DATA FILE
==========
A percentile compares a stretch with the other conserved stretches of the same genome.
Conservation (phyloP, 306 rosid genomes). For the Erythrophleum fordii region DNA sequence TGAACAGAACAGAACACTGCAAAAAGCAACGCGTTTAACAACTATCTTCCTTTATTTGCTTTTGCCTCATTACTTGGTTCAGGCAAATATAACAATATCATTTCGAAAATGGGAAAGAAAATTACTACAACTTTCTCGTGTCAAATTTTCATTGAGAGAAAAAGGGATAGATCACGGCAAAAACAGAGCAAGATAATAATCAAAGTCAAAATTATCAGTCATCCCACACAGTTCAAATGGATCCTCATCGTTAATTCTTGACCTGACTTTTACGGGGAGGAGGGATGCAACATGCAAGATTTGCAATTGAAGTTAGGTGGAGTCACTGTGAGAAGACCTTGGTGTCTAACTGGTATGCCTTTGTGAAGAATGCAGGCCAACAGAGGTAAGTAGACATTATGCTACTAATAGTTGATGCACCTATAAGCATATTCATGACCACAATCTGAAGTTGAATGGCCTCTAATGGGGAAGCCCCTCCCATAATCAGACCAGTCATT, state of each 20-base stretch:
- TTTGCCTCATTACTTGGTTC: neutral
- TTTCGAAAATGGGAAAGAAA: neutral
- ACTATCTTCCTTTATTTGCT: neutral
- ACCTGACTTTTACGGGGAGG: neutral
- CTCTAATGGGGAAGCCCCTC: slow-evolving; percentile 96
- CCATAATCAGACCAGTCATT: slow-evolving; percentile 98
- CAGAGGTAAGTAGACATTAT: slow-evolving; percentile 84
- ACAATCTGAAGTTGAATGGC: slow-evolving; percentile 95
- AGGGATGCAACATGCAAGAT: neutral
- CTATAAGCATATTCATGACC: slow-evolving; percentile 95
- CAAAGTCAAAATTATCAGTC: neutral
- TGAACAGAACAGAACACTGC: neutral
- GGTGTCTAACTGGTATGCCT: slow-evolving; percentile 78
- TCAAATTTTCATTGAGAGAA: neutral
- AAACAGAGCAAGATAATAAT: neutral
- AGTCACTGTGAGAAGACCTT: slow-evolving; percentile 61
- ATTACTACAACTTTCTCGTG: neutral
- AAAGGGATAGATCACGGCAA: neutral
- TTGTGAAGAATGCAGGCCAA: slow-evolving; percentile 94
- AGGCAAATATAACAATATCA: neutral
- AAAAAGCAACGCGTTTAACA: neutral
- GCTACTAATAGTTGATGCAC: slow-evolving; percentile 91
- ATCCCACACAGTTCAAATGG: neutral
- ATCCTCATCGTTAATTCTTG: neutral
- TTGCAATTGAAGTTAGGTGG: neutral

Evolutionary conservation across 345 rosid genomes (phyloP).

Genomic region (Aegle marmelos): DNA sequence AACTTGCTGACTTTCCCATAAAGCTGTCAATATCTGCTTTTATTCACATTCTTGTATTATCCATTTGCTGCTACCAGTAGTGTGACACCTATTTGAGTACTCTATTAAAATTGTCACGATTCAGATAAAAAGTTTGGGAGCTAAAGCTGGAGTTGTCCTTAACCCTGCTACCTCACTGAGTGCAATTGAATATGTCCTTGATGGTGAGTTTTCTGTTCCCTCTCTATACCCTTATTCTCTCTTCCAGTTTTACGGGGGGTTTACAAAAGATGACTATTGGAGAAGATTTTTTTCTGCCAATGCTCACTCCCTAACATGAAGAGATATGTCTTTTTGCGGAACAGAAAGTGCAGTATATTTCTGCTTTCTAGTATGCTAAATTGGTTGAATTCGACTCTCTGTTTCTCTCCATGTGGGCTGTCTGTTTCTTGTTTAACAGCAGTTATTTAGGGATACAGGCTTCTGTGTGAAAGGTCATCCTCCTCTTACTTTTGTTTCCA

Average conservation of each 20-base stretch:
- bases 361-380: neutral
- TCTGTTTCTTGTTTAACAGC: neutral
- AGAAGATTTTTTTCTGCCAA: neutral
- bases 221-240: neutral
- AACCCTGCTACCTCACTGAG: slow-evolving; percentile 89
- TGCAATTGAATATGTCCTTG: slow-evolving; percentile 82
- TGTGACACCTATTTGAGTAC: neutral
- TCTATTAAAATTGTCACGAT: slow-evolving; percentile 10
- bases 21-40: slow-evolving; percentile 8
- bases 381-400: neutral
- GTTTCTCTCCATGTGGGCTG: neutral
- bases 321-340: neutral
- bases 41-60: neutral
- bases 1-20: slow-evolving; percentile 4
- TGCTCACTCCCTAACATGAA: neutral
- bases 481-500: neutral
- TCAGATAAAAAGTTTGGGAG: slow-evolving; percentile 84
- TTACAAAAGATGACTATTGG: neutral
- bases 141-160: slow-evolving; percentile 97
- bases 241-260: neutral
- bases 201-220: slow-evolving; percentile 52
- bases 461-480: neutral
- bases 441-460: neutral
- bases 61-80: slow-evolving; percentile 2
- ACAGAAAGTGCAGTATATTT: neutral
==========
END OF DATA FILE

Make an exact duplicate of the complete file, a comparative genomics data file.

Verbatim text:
A percentile compares a stretch with the other conserved stretches of the same genome.
Conservation (phyloP, 306 rosid genomes). For the Erythrophleum fordii region DNA sequence TGAACAGAACAGAACACTGCAAAAAGCAACGCGTTTAACAACTATCTTCCTTTATTTGCTTTTGCCTCATTACTTGGTTCAGGCAAATATAACAATATCATTTCGAAAATGGGAAAGAAAATTACTACAACTTTCTCGTGTCAAATTTTCATTGAGAGAAAAAGGGATAGATCACGGCAAAAACAGAGCAAGATAATAATCAAAGTCAAAATTATCAGTCATCCCACACAGTTCAAATGGATCCTCATCGTTAATTCTTGACCTGACTTTTACGGGGAGGAGGGATGCAACATGCAAGATTTGCAATTGAAGTTAGGTGGAGTCACTGTGAGAAGACCTTGGTGTCTAACTGGTATGCCTTTGTGAAGAATGCAGGCCAACAGAGGTAAGTAGACATTATGCTACTAATAGTTGATGCACCTATAAGCATATTCATGACCACAATCTGAAGTTGAATGGCCTCTAATGGGGAAGCCCCTCCCATAATCAGACCAGTCATT, state of each 20-base stretch:
- TTTGCCTCATTACTTGGTTC: neutral
- TTTCGAAAATGGGAAAGAAA: neutral
- ACTATCTTCCTTTATTTGCT: neutral
- ACCTGACTTTTACGGGGAGG: neutral
- CTCTAATGGGGAAGCCCCTC: slow-evolving; percentile 96
- CCATAATCAGACCAGTCATT: slow-evolving; percentile 98
- CAGAGGTAAGTAGACATTAT: slow-evolving; percentile 84
- ACAATCTGAAGTTGAATGGC: slow-evolving; percentile 95
- AGGGATGCAACATGCAAGAT: neutral
- CTATAAGCATATTCATGACC: slow-evolving; percentile 95
- CAAAGTCAAAATTATCAGTC: neutral
- TGAACAGAACAGAACACTGC: neutral
- GGTGTCTAACTGGTATGCCT: slow-evolving; percentile 78
- TCAAATTTTCATTGAGAGAA: neutral
- AAACAGAGCAAGATAATAAT: neutral
- AGTCACTGTGAGAAGACCTT: slow-evolving; percentile 61
- ATTACTACAACTTTCTCGTG: neutral
- AAAGGGATAGATCACGGCAA: neutral
- TTGTGAAGAATGCAGGCCAA: slow-evolving; percentile 94
- AGGCAAATATAACAATATCA: neutral
- AAAAAGCAACGCGTTTAACA: neutral
- GCTACTAATAGTTGATGCAC: slow-evolving; percentile 91
- ATCCCACACAGTTCAAATGG: neutral
- ATCCTCATCGTTAATTCTTG: neutral
- TTGCAATTGAAGTTAGGTGG: neutral

Evolutionary conservation across 345 rosid genomes (phyloP).

Genomic region (Aegle marmelos): DNA sequence AACTTGCTGACTTTCCCATAAAGCTGTCAATATCTGCTTTTATTCACATTCTTGTATTATCCATTTGCTGCTACCAGTAGTGTGACACCTATTTGAGTACTCTATTAAAATTGTCACGATTCAGATAAAAAGTTTGGGAGCTAAAGCTGGAGTTGTCCTTAACCCTGCTACCTCACTGAGTGCAATTGAATATGTCCTTGATGGTGAGTTTTCTGTTCCCTCTCTATACCCTTATTCTCTCTTCCAGTTTTACGGGGGGTTTACAAAAGATGACTATTGGAGAAGATTTTTTTCTGCCAATGCTCACTCCCTAACATGAAGAGATATGTCTTTTTGCGGAACAGAAAGTGCAGTATATTTCTGCTTTCTAGTATGCTAAATTGGTTGAATTCGACTCTCTGTTTCTCTCCATGTGGGCTGTCTGTTTCTTGTTTAACAGCAGTTATTTAGGGATACAGGCTTCTGTGTGAAAGGTCATCCTCCTCTTACTTTTGTTTCCA

Average conservation of each 20-base stretch:
- bases 361-380: neutral
- TCTGTTTCTTGTTTAACAGC: neutral
- AGAAGATTTTTTTCTGCCAA: neutral
- bases 221-240: neutral
- AACCCTGCTACCTCACTGAG: slow-evolving; percentile 89
- TGCAATTGAATATGTCCTTG: slow-evolving; percentile 82
- TGTGACACCTATTTGAGTAC: neutral
- TCTATTAAAATTGTCACGAT: slow-evolving; percentile 10
- bases 21-40: slow-evolving; percentile 8
- bases 381-400: neutral
- GTTTCTCTCCATGTGGGCTG: neutral
- bases 321-340: neutral
- bases 41-60: neutral
- bases 1-20: slow-evolving; percentile 4
- TGCTCACTCCCTAACATGAA: neutral
- bases 481-500: neutral
- TCAGATAAAAAGTTTGGGAG: slow-evolving; percentile 84
- TTACAAAAGATGACTATTGG: neutral
- bases 141-160: slow-evolving; percentile 97
- bases 241-260: neutral
- bases 201-220: slow-evolving; percentile 52
- bases 461-480: neutral
- bases 441-460: neutral
- bases 61-80: slow-evolving; percentile 2
- ACAGAAAGTGCAGTATATTT: neutral